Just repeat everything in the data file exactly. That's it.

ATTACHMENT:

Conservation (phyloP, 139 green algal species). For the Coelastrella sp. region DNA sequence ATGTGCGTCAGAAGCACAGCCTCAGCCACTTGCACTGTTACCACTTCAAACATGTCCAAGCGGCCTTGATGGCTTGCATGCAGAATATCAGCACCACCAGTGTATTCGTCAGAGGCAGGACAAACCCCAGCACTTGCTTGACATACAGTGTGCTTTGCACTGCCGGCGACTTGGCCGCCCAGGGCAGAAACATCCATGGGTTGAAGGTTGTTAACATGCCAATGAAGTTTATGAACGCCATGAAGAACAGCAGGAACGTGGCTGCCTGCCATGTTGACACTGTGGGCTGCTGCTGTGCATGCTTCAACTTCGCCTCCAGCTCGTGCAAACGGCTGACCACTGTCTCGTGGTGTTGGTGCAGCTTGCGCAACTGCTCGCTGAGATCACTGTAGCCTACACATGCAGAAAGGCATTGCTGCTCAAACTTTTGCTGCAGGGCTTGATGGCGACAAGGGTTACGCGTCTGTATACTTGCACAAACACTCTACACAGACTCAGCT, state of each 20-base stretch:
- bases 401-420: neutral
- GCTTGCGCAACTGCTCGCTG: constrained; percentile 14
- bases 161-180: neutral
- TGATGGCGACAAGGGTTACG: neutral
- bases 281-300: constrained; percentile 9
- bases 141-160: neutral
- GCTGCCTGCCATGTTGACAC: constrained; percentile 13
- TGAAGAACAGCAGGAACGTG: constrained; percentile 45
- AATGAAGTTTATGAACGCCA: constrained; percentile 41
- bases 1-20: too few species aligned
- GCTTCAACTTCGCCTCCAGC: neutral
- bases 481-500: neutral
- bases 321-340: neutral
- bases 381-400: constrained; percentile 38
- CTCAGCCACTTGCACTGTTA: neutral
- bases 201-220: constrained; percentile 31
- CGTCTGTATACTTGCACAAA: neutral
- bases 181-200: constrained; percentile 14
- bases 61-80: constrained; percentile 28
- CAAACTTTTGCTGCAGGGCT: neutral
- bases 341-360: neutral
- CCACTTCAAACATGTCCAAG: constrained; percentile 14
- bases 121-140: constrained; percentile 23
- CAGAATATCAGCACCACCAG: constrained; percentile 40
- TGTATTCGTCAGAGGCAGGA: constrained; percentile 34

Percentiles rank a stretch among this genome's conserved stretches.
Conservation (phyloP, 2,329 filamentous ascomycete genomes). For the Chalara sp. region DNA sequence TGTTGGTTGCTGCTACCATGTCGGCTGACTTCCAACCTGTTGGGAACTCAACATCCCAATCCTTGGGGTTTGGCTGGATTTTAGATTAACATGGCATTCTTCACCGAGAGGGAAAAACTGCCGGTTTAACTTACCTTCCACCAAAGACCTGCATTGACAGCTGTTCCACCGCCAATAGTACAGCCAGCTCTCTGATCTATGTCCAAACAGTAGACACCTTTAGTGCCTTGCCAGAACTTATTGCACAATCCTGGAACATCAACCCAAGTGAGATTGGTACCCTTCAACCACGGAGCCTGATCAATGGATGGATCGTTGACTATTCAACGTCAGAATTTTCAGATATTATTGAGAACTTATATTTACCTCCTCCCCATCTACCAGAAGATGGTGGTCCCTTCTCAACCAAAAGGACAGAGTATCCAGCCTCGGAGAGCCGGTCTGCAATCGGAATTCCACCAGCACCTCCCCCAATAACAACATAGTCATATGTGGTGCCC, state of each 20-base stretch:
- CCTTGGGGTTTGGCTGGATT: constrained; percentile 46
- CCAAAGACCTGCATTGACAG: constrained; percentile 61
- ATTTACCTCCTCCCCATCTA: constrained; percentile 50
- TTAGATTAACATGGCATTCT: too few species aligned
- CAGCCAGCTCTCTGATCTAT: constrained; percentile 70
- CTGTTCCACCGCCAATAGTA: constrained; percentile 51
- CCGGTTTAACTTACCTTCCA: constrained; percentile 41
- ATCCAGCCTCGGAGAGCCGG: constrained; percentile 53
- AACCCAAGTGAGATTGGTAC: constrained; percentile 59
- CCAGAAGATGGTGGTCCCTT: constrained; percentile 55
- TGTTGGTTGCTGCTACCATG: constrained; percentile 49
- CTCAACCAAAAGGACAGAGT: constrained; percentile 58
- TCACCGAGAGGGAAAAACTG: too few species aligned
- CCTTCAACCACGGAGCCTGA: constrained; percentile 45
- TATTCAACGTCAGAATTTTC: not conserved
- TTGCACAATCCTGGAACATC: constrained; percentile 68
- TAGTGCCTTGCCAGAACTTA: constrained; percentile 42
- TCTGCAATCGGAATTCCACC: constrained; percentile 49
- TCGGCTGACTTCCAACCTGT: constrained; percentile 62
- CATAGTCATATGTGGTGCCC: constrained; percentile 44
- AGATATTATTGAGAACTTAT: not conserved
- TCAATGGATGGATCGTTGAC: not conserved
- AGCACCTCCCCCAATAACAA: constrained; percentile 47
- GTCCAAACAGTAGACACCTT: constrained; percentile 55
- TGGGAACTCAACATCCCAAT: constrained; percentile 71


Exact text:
Conservation (phyloP, 139 green algal species). For the Coelastrella sp. region DNA sequence ATGTGCGTCAGAAGCACAGCCTCAGCCACTTGCACTGTTACCACTTCAAACATGTCCAAGCGGCCTTGATGGCTTGCATGCAGAATATCAGCACCACCAGTGTATTCGTCAGAGGCAGGACAAACCCCAGCACTTGCTTGACATACAGTGTGCTTTGCACTGCCGGCGACTTGGCCGCCCAGGGCAGAAACATCCATGGGTTGAAGGTTGTTAACATGCCAATGAAGTTTATGAACGCCATGAAGAACAGCAGGAACGTGGCTGCCTGCCATGTTGACACTGTGGGCTGCTGCTGTGCATGCTTCAACTTCGCCTCCAGCTCGTGCAAACGGCTGACCACTGTCTCGTGGTGTTGGTGCAGCTTGCGCAACTGCTCGCTGAGATCACTGTAGCCTACACATGCAGAAAGGCATTGCTGCTCAAACTTTTGCTGCAGGGCTTGATGGCGACAAGGGTTACGCGTCTGTATACTTGCACAAACACTCTACACAGACTCAGCT, state of each 20-base stretch:
- bases 401-420: neutral
- GCTTGCGCAACTGCTCGCTG: constrained; percentile 14
- bases 161-180: neutral
- TGATGGCGACAAGGGTTACG: neutral
- bases 281-300: constrained; percentile 9
- bases 141-160: neutral
- GCTGCCTGCCATGTTGACAC: constrained; percentile 13
- TGAAGAACAGCAGGAACGTG: constrained; percentile 45
- AATGAAGTTTATGAACGCCA: constrained; percentile 41
- bases 1-20: too few species aligned
- GCTTCAACTTCGCCTCCAGC: neutral
- bases 481-500: neutral
- bases 321-340: neutral
- bases 381-400: constrained; percentile 38
- CTCAGCCACTTGCACTGTTA: neutral
- bases 201-220: constrained; percentile 31
- CGTCTGTATACTTGCACAAA: neutral
- bases 181-200: constrained; percentile 14
- bases 61-80: constrained; percentile 28
- CAAACTTTTGCTGCAGGGCT: neutral
- bases 341-360: neutral
- CCACTTCAAACATGTCCAAG: constrained; percentile 14
- bases 121-140: constrained; percentile 23
- CAGAATATCAGCACCACCAG: constrained; percentile 40
- TGTATTCGTCAGAGGCAGGA: constrained; percentile 34

Percentiles rank a stretch among this genome's conserved stretches.
Conservation (phyloP, 2,329 filamentous ascomycete genomes). For the Chalara sp. region DNA sequence TGTTGGTTGCTGCTACCATGTCGGCTGACTTCCAACCTGTTGGGAACTCAACATCCCAATCCTTGGGGTTTGGCTGGATTTTAGATTAACATGGCATTCTTCACCGAGAGGGAAAAACTGCCGGTTTAACTTACCTTCCACCAAAGACCTGCATTGACAGCTGTTCCACCGCCAATAGTACAGCCAGCTCTCTGATCTATGTCCAAACAGTAGACACCTTTAGTGCCTTGCCAGAACTTATTGCACAATCCTGGAACATCAACCCAAGTGAGATTGGTACCCTTCAACCACGGAGCCTGATCAATGGATGGATCGTTGACTATTCAACGTCAGAATTTTCAGATATTATTGAGAACTTATATTTACCTCCTCCCCATCTACCAGAAGATGGTGGTCCCTTCTCAACCAAAAGGACAGAGTATCCAGCCTCGGAGAGCCGGTCTGCAATCGGAATTCCACCAGCACCTCCCCCAATAACAACATAGTCATATGTGGTGCCC, state of each 20-base stretch:
- CCTTGGGGTTTGGCTGGATT: constrained; percentile 46
- CCAAAGACCTGCATTGACAG: constrained; percentile 61
- ATTTACCTCCTCCCCATCTA: constrained; percentile 50
- TTAGATTAACATGGCATTCT: too few species aligned
- CAGCCAGCTCTCTGATCTAT: constrained; percentile 70
- CTGTTCCACCGCCAATAGTA: constrained; percentile 51
- CCGGTTTAACTTACCTTCCA: constrained; percentile 41
- ATCCAGCCTCGGAGAGCCGG: constrained; percentile 53
- AACCCAAGTGAGATTGGTAC: constrained; percentile 59
- CCAGAAGATGGTGGTCCCTT: constrained; percentile 55
- TGTTGGTTGCTGCTACCATG: constrained; percentile 49
- CTCAACCAAAAGGACAGAGT: constrained; percentile 58
- TCACCGAGAGGGAAAAACTG: too few species aligned
- CCTTCAACCACGGAGCCTGA: constrained; percentile 45
- TATTCAACGTCAGAATTTTC: not conserved
- TTGCACAATCCTGGAACATC: constrained; percentile 68
- TAGTGCCTTGCCAGAACTTA: constrained; percentile 42
- TCTGCAATCGGAATTCCACC: constrained; percentile 49
- TCGGCTGACTTCCAACCTGT: constrained; percentile 62
- CATAGTCATATGTGGTGCCC: constrained; percentile 44
- AGATATTATTGAGAACTTAT: not conserved
- TCAATGGATGGATCGTTGAC: not conserved
- AGCACCTCCCCCAATAACAA: constrained; percentile 47
- GTCCAAACAGTAGACACCTT: constrained; percentile 55
- TGGGAACTCAACATCCCAAT: constrained; percentile 71